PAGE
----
UPDATED 01:22 EDT / JULY 27 2011


The Telling Story of a Once Faithful Google Apostle Saved by Vic Gundotra after Automated System Falsely Flags Account for Possessing Child Pornography

A man who once called himself a Google apostle has had his account restored after Senior Vice President Vic Gundotra personally looked into the matter and discovered the search giant’s automated systems had flagged one of his images as child pornography.

Thomas Monopoly lost access to his Google account in mid-July. After numerous attempts to get it restored, Monopoly went public  with a detailed and smart rant about Google and its policies. So furious about his treatment, Monopoly declared it his mission to denounce Google for what it did.

His story hit a chord. People contacted him with stories about their accounts being taken away. Thousands of people tweeted about his plight. The media recounted his story.

On Monday night, Gundotra gave Monopoly a call after learnning of his plight on Twitter. He called back again yesterday to tell Monopoly that his account was being restored and why it happened.

Monopoly is an artist. In art school, he posted some photos for an art project called “The Evolution of Sex.” The photos are fairly innocuous but one of the images was tagged incorrectly by Google. The mistake created a cascading series of events that led to his account being taken away for “perceived violations.”

Services Angle

Monopoly’s story about the impacts of  Google’s actions will give you pause. It points to why there are increasing calls for online services to work by a set of guidelines so people don’t arbitrarily lose their accounts and their accompanying information.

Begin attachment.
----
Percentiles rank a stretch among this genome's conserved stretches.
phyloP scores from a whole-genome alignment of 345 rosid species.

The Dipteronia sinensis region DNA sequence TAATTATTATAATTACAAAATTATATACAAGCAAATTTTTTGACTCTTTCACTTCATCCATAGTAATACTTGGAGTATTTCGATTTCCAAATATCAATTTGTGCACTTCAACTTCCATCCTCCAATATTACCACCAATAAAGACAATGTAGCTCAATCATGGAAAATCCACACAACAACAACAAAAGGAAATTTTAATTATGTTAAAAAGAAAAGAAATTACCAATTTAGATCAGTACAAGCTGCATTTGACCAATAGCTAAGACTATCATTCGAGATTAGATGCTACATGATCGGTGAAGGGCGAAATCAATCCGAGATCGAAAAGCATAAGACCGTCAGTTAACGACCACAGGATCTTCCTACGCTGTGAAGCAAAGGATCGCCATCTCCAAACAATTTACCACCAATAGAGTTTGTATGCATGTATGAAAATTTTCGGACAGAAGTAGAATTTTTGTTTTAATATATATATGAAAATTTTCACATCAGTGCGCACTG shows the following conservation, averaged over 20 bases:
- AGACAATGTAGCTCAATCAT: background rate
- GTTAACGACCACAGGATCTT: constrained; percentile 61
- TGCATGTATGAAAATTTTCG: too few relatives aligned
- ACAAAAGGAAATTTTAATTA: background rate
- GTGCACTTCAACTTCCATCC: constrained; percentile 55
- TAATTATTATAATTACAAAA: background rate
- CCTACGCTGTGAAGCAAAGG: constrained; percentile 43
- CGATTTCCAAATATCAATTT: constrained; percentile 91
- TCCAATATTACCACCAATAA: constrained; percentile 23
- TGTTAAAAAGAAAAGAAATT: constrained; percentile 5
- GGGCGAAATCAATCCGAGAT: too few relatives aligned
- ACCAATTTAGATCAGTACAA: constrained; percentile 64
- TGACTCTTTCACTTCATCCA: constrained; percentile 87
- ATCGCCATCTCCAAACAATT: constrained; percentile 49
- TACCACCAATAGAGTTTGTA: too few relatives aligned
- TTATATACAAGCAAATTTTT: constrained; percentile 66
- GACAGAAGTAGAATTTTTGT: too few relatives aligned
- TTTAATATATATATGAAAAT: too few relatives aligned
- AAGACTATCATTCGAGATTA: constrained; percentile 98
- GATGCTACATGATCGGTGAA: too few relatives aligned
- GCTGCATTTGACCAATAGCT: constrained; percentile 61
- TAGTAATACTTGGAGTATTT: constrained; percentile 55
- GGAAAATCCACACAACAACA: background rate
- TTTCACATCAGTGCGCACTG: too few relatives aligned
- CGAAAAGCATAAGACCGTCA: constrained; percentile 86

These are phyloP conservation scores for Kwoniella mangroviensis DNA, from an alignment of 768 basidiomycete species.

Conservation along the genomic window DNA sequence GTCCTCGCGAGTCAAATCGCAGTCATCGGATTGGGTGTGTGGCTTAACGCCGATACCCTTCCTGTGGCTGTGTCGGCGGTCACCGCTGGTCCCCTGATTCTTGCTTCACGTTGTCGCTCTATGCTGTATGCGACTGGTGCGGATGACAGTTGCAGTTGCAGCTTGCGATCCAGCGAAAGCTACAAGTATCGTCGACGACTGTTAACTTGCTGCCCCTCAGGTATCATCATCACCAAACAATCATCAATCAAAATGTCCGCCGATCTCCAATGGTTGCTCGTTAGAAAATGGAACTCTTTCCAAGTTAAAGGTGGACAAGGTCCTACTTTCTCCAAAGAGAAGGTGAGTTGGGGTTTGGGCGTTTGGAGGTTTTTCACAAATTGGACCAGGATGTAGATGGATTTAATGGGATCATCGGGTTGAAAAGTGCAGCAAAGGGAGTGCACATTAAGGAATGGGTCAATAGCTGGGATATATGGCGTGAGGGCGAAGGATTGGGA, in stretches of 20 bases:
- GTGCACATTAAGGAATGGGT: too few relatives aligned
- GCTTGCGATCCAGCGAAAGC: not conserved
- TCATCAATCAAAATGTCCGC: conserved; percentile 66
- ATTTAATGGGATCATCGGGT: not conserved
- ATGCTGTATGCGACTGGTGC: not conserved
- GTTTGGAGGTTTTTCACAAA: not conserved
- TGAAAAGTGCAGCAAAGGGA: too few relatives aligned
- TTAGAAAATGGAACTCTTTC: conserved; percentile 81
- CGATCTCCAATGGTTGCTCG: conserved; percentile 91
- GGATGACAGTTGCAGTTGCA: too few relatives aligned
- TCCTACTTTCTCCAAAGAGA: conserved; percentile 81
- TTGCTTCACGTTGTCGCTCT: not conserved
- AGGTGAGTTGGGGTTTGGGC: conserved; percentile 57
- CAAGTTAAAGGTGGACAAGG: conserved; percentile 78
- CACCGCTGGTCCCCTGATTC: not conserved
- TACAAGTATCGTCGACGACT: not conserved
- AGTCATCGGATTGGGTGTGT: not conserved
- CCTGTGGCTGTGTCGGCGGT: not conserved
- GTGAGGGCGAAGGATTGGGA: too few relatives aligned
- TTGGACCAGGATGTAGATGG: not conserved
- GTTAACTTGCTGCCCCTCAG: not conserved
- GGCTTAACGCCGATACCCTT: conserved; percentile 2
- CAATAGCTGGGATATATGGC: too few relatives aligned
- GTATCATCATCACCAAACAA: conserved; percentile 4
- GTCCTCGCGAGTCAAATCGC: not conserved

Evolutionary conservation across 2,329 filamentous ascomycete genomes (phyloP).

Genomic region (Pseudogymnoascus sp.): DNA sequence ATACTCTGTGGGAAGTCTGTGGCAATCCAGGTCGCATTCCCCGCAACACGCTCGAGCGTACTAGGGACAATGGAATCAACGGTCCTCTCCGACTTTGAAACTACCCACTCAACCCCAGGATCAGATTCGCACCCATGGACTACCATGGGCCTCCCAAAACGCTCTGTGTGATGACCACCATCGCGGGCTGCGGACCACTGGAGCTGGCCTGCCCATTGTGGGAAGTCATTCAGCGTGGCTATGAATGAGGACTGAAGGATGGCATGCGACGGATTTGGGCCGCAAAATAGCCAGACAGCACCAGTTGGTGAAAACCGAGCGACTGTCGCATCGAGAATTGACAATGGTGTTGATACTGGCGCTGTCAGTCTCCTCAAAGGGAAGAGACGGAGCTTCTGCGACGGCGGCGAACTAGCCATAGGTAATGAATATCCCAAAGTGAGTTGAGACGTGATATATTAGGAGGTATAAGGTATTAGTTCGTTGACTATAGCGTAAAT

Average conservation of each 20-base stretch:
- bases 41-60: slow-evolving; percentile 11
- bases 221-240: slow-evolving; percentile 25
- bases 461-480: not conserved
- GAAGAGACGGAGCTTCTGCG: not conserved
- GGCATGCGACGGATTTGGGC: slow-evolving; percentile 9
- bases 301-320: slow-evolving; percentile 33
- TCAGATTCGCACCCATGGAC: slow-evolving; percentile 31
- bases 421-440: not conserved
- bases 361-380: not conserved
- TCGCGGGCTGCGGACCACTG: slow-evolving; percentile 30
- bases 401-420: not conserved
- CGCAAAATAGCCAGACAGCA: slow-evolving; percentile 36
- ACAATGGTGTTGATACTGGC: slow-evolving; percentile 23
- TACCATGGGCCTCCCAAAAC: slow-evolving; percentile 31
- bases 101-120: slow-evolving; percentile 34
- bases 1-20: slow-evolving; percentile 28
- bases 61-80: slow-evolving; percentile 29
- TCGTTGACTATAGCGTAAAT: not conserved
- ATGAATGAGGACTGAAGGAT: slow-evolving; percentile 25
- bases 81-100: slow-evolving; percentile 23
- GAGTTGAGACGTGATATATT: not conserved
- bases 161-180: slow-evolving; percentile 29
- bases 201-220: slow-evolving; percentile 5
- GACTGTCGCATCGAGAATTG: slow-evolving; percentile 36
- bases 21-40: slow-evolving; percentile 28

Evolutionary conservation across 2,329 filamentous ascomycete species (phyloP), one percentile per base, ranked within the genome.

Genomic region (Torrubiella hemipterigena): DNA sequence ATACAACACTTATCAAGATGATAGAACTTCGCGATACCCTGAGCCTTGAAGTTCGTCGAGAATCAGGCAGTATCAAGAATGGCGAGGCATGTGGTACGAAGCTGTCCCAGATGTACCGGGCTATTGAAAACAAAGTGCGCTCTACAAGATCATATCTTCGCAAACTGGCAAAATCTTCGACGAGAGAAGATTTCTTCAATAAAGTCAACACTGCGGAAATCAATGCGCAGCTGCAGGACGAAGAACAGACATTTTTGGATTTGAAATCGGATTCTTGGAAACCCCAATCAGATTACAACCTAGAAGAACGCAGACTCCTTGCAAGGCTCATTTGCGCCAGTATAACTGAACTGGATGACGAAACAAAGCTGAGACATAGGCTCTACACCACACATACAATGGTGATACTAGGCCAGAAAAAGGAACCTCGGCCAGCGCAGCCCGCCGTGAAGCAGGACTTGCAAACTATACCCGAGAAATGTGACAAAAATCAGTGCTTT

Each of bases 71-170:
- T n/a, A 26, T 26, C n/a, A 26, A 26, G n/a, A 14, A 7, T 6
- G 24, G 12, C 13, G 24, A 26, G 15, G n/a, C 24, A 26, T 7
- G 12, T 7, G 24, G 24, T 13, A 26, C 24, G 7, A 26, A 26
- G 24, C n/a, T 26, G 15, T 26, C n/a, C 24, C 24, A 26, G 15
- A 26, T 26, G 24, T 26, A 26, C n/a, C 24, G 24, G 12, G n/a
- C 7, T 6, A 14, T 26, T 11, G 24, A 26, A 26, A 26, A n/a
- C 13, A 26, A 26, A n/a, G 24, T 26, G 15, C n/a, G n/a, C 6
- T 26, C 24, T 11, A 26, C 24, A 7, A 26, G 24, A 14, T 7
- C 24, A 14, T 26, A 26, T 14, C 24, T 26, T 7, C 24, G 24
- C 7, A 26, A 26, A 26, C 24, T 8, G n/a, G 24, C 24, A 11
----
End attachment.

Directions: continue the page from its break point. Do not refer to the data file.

My Google account was tied to nearly every product Google has developed, meaning that I lost everything in those accounts as well. I was also in the process of consolidating everything into my one Google account. I had actually thought through this a few months ago and determined Google to be a trustworthy, dependable company. So I had imported all of my other email accounts, hotmail, yahoo, etc., into that one gmail account. I had spent roughly four months slowly consolidating my entire online presence, email accounts, banking info, student records, etc., into that one Google account, having determined it to be reliable.

Monopoly lost his calendar and access to Google Docs. He’s applying to graduate school and had been corresponding with professors. He had no idea if they have been reaching out to him as all of his contacts are now out of reach.

He went on a tear:

But I will instead be expending just as much energy as I did praising Google into denouncing what I now consider to be a horrible company, with shameful practices. I will be contacting my congressman, I will be selling my stock and I will also be contacting my bank regarding the money paid for the domain and storage which are now inaccessible, and I will pressure Google by any means possible to explain to me what it is that they perceived as a violation.